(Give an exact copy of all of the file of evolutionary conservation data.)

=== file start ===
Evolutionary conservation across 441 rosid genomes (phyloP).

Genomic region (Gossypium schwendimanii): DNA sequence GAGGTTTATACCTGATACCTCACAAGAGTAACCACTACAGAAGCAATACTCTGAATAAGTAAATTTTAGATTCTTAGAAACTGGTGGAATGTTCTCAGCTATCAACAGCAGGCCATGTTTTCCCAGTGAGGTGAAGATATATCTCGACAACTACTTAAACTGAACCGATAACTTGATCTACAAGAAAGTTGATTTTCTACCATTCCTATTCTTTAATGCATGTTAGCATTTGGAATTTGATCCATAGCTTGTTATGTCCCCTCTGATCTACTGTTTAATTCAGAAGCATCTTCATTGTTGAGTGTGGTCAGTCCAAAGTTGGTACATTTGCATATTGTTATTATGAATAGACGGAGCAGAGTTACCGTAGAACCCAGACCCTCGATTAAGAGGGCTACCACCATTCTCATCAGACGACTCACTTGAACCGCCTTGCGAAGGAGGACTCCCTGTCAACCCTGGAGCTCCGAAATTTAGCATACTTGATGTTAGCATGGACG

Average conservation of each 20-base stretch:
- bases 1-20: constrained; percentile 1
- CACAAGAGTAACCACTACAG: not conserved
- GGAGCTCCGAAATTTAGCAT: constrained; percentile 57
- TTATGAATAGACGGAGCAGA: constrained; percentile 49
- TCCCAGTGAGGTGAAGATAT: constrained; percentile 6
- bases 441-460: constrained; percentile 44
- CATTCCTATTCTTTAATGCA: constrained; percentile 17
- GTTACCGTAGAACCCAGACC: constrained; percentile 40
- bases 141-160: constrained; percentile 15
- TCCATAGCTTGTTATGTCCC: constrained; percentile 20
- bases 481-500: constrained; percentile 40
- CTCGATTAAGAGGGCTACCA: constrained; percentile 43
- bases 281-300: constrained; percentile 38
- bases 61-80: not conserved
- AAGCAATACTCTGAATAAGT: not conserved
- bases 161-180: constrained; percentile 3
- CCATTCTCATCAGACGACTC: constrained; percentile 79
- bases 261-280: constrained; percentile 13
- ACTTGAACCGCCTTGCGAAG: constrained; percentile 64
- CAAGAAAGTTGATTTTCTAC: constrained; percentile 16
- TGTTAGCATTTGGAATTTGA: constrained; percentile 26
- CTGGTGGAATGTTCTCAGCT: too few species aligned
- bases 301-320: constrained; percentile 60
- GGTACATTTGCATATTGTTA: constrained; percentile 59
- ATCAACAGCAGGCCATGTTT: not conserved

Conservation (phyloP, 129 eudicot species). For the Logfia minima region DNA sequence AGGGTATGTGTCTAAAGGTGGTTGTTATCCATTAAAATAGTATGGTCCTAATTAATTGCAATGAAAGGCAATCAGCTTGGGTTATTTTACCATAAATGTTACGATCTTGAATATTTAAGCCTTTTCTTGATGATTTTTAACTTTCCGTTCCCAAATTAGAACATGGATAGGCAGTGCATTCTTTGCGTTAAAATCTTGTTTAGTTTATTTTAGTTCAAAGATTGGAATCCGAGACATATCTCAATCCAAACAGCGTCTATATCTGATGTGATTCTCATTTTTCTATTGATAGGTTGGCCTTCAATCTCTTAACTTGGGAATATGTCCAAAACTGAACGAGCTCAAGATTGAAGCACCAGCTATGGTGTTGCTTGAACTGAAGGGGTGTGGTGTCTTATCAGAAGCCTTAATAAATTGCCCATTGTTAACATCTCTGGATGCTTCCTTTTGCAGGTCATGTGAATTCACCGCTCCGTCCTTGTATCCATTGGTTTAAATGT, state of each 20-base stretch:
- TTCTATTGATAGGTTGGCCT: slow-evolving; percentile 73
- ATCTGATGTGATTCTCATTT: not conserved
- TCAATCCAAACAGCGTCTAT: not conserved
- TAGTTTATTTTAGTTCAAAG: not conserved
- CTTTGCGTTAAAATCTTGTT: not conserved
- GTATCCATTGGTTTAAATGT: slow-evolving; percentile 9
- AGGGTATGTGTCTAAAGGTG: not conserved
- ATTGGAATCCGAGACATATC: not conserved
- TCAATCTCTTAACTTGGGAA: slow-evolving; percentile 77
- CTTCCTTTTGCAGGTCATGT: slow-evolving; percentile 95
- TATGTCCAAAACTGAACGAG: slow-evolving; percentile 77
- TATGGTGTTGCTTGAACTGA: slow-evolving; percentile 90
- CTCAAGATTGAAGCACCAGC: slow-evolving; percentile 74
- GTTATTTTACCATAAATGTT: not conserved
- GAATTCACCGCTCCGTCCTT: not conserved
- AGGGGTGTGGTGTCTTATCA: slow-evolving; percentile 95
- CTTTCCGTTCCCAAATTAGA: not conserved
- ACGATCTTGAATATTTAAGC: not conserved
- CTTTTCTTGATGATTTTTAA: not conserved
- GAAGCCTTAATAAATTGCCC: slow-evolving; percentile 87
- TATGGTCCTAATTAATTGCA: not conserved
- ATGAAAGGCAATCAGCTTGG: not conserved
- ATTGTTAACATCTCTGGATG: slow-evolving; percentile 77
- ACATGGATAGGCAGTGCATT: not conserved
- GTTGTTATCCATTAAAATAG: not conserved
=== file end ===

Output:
Evolutionary conservation across 441 rosid genomes (phyloP).

Genomic region (Gossypium schwendimanii): DNA sequence GAGGTTTATACCTGATACCTCACAAGAGTAACCACTACAGAAGCAATACTCTGAATAAGTAAATTTTAGATTCTTAGAAACTGGTGGAATGTTCTCAGCTATCAACAGCAGGCCATGTTTTCCCAGTGAGGTGAAGATATATCTCGACAACTACTTAAACTGAACCGATAACTTGATCTACAAGAAAGTTGATTTTCTACCATTCCTATTCTTTAATGCATGTTAGCATTTGGAATTTGATCCATAGCTTGTTATGTCCCCTCTGATCTACTGTTTAATTCAGAAGCATCTTCATTGTTGAGTGTGGTCAGTCCAAAGTTGGTACATTTGCATATTGTTATTATGAATAGACGGAGCAGAGTTACCGTAGAACCCAGACCCTCGATTAAGAGGGCTACCACCATTCTCATCAGACGACTCACTTGAACCGCCTTGCGAAGGAGGACTCCCTGTCAACCCTGGAGCTCCGAAATTTAGCATACTTGATGTTAGCATGGACG

Average conservation of each 20-base stretch:
- bases 1-20: constrained; percentile 1
- CACAAGAGTAACCACTACAG: not conserved
- GGAGCTCCGAAATTTAGCAT: constrained; percentile 57
- TTATGAATAGACGGAGCAGA: constrained; percentile 49
- TCCCAGTGAGGTGAAGATAT: constrained; percentile 6
- bases 441-460: constrained; percentile 44
- CATTCCTATTCTTTAATGCA: constrained; percentile 17
- GTTACCGTAGAACCCAGACC: constrained; percentile 40
- bases 141-160: constrained; percentile 15
- TCCATAGCTTGTTATGTCCC: constrained; percentile 20
- bases 481-500: constrained; percentile 40
- CTCGATTAAGAGGGCTACCA: constrained; percentile 43
- bases 281-300: constrained; percentile 38
- bases 61-80: not conserved
- AAGCAATACTCTGAATAAGT: not conserved
- bases 161-180: constrained; percentile 3
- CCATTCTCATCAGACGACTC: constrained; percentile 79
- bases 261-280: constrained; percentile 13
- ACTTGAACCGCCTTGCGAAG: constrained; percentile 64
- CAAGAAAGTTGATTTTCTAC: constrained; percentile 16
- TGTTAGCATTTGGAATTTGA: constrained; percentile 26
- CTGGTGGAATGTTCTCAGCT: too few species aligned
- bases 301-320: constrained; percentile 60
- GGTACATTTGCATATTGTTA: constrained; percentile 59
- ATCAACAGCAGGCCATGTTT: not conserved

Conservation (phyloP, 129 eudicot species). For the Logfia minima region DNA sequence AGGGTATGTGTCTAAAGGTGGTTGTTATCCATTAAAATAGTATGGTCCTAATTAATTGCAATGAAAGGCAATCAGCTTGGGTTATTTTACCATAAATGTTACGATCTTGAATATTTAAGCCTTTTCTTGATGATTTTTAACTTTCCGTTCCCAAATTAGAACATGGATAGGCAGTGCATTCTTTGCGTTAAAATCTTGTTTAGTTTATTTTAGTTCAAAGATTGGAATCCGAGACATATCTCAATCCAAACAGCGTCTATATCTGATGTGATTCTCATTTTTCTATTGATAGGTTGGCCTTCAATCTCTTAACTTGGGAATATGTCCAAAACTGAACGAGCTCAAGATTGAAGCACCAGCTATGGTGTTGCTTGAACTGAAGGGGTGTGGTGTCTTATCAGAAGCCTTAATAAATTGCCCATTGTTAACATCTCTGGATGCTTCCTTTTGCAGGTCATGTGAATTCACCGCTCCGTCCTTGTATCCATTGGTTTAAATGT, state of each 20-base stretch:
- TTCTATTGATAGGTTGGCCT: slow-evolving; percentile 73
- ATCTGATGTGATTCTCATTT: not conserved
- TCAATCCAAACAGCGTCTAT: not conserved
- TAGTTTATTTTAGTTCAAAG: not conserved
- CTTTGCGTTAAAATCTTGTT: not conserved
- GTATCCATTGGTTTAAATGT: slow-evolving; percentile 9
- AGGGTATGTGTCTAAAGGTG: not conserved
- ATTGGAATCCGAGACATATC: not conserved
- TCAATCTCTTAACTTGGGAA: slow-evolving; percentile 77
- CTTCCTTTTGCAGGTCATGT: slow-evolving; percentile 95
- TATGTCCAAAACTGAACGAG: slow-evolving; percentile 77
- TATGGTGTTGCTTGAACTGA: slow-evolving; percentile 90
- CTCAAGATTGAAGCACCAGC: slow-evolving; percentile 74
- GTTATTTTACCATAAATGTT: not conserved
- GAATTCACCGCTCCGTCCTT: not conserved
- AGGGGTGTGGTGTCTTATCA: slow-evolving; percentile 95
- CTTTCCGTTCCCAAATTAGA: not conserved
- ACGATCTTGAATATTTAAGC: not conserved
- CTTTTCTTGATGATTTTTAA: not conserved
- GAAGCCTTAATAAATTGCCC: slow-evolving; percentile 87
- TATGGTCCTAATTAATTGCA: not conserved
- ATGAAAGGCAATCAGCTTGG: not conserved
- ATTGTTAACATCTCTGGATG: slow-evolving; percentile 77
- ACATGGATAGGCAGTGCATT: not conserved
- GTTGTTATCCATTAAAATAG: not conserved